Concord Carpenter Dabbles in Concrete Heating
It’s a “balmy” 32 degrees on this 2010 December day in Concord Massachusetts, and the Concord Carpenter is hard at work. His mission on this day – to install snow melting cable underneath a porch and walkway. At the risk of stating the obvious, icy pathways can be dangerous to anyone attempting to navigate them. So, installing snow melting will ensure that the steps and walkway are free and clear of snow and ice, preventing injury to anyone who traverses them. In a nutshell, the Concord Carpenter’s inaugural dabbling in concrete heating is to keep the streets safe – well, at least the walkway and stairs.
It’s not the typical day for a snow melting install. The snow melt install season usually starts around the end of March and ends the first week of December at the latest, depending on the area of the country. Most snow melting is installed in driveways and walkways or stairways, so you need to pour either concrete or asphalt. These building materials must be a certain temperature to cure properly, so it stands to reason that as you approach colder temperatures late in the season, you will need to employ certain special accommodations to keep them from freezing.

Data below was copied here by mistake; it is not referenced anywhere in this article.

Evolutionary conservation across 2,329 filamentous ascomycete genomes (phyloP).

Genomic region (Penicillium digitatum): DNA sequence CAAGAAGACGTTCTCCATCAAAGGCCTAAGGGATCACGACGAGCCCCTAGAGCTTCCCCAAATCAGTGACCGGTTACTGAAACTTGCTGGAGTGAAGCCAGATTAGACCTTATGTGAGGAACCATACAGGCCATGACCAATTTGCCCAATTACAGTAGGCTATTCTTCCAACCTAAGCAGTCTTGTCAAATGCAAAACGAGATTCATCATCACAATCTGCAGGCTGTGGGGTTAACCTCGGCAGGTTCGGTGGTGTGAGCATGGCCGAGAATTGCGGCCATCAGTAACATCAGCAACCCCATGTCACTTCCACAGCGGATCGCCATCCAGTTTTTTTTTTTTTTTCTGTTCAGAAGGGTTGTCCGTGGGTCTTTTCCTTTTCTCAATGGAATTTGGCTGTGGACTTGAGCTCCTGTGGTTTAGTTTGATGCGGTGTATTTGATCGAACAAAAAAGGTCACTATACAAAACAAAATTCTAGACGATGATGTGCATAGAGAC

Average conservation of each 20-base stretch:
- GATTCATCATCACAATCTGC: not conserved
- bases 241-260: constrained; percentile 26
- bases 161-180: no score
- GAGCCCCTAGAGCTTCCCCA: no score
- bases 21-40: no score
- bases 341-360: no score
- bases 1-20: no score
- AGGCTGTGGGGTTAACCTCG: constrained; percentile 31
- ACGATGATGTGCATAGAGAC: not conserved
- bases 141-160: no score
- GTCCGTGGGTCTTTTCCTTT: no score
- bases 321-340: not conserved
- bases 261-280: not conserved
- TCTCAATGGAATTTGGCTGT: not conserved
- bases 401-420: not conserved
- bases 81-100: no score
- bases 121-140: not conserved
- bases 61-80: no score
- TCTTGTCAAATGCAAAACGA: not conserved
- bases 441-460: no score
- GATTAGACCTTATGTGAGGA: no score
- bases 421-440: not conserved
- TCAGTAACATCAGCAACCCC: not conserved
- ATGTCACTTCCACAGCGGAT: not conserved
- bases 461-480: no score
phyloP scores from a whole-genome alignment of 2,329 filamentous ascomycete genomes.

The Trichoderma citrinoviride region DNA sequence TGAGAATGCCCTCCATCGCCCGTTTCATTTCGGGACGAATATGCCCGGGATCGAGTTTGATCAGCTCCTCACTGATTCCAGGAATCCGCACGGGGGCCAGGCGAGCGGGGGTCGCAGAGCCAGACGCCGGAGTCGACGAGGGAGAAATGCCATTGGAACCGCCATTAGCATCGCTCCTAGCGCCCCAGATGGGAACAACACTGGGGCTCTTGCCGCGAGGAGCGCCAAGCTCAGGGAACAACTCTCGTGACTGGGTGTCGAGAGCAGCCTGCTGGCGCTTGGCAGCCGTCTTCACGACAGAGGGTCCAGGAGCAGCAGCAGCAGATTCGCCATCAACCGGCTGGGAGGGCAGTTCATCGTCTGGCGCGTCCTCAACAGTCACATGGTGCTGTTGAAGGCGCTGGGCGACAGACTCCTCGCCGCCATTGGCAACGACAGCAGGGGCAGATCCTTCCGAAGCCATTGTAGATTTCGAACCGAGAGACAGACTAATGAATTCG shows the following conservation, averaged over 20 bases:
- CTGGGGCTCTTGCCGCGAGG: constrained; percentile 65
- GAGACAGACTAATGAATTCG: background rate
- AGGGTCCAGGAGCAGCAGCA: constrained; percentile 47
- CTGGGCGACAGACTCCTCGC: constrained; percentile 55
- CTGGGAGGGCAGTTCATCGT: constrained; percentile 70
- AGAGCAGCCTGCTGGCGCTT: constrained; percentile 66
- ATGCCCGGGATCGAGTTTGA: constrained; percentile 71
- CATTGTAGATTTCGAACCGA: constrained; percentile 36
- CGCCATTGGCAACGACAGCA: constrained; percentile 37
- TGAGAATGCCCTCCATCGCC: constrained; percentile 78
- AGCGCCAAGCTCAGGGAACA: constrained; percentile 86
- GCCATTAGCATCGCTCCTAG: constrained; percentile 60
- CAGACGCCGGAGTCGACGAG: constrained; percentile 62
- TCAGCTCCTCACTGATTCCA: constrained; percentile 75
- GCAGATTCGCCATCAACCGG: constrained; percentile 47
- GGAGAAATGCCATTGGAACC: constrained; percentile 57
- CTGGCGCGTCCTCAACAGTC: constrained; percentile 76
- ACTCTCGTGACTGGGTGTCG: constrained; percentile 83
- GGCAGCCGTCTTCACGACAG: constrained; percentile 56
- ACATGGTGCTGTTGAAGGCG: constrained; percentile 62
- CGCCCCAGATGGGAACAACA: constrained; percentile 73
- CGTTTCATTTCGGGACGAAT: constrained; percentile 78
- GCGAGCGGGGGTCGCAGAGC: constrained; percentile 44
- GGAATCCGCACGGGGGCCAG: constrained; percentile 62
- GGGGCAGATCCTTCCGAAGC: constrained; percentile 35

But, before the Concord Carpenter can even begin the installation, he has to demo the existing structure. The goal: to replace the existing wood and paver materials with blue stone and install snow melting at the same time. The existing footing was used and filled in with concrete. A tent was erected to protect the structure and he used a propane diesel heater to blow hot air into the tent. Heating blankets as well as chemical additives also kept the concrete from freezing. Very creative solutions for a late season snow melt install!
Oh, and did I mention that the Concord Carpenter also has a website where he writes about all aspects of home improvement and remodeling? Check it out! He thoroughly describes this snow melting installation in copious detail in both a blog and a video?!? View blog & video here.
EVERYTHING you need to know for a successful snow melting installation is explained on his website - from using tie wraps to attach the snow melt cable to the rebar, creating the 3” serpentine loop spacing, installation of the temperature sensor, running the cold lead and sensor wire to the controller … to the correct depth that the concrete pour should be to cover the cables, and installing the blue stone over the new steps and walkway. There are even helpful do’s and don’ts and some excellent install tips.
I have a tip – If the Concord Carpenter is as good at policing as he is at snow melting – the bad guys better take cover.
Note: Robert has recently updated his blog to show the snow melting product in action.
Vickie L. Wash, Esq.
Marketing Communications Manager